From identity politics to medicine, the DNA revolution demands a new bioethics
From the discovery of the double helix structure in 1953, to the Human Genome Project of the 1990s and early 2000s, to the Precision Medicine Initiative announced by President Barack Obama in 2015, the DNA revolution has touched almost every corner of society. While a deeper understanding of genetics offers great potential for positive social change and targeted medical treatments, it also presents complex new ethical challenges that must be confronted with care and a thorough understanding of the history of racism in science. In this Aeon interview, Alondra Nelson, dean of social science and professor of sociology and gender studies at Columbia University in New York, argues that this unique moment requires a new bioethics that takes into account ‘the full social life of DNA’.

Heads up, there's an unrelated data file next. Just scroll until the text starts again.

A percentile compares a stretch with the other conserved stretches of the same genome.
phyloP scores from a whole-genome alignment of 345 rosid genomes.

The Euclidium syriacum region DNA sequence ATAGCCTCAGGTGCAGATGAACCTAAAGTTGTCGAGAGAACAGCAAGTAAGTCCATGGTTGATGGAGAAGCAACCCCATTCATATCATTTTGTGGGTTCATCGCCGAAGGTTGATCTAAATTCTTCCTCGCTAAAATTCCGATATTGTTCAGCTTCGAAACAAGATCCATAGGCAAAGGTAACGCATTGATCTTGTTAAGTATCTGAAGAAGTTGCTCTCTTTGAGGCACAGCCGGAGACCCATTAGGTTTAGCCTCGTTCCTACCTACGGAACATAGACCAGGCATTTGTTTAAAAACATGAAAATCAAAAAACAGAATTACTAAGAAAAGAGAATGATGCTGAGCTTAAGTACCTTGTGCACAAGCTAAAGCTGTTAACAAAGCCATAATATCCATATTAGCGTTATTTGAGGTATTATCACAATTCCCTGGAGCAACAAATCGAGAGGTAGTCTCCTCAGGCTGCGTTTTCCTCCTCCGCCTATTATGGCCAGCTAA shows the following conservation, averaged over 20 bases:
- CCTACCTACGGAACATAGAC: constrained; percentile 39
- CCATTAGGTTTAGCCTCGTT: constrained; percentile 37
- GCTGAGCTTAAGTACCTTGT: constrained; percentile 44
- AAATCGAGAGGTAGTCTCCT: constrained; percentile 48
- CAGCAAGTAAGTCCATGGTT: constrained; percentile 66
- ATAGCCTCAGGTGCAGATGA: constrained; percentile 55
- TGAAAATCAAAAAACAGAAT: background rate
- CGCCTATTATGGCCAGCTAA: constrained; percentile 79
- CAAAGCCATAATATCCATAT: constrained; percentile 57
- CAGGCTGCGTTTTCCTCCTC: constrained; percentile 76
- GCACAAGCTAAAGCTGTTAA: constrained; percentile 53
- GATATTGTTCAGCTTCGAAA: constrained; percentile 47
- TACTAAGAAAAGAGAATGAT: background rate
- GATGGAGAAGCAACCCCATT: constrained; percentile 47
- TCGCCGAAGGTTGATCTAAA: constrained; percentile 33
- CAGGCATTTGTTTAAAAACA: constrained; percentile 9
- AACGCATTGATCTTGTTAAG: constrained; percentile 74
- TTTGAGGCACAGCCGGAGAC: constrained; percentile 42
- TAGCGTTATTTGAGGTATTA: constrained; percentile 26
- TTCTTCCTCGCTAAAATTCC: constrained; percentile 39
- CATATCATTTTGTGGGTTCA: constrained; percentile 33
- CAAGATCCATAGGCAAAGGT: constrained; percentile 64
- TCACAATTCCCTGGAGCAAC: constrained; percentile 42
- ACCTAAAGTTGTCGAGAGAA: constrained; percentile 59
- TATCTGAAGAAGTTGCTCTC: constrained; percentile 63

Producer: Kellen Quinn
Interviewer: Nigel Warburton
Editor: Adam D’Arpino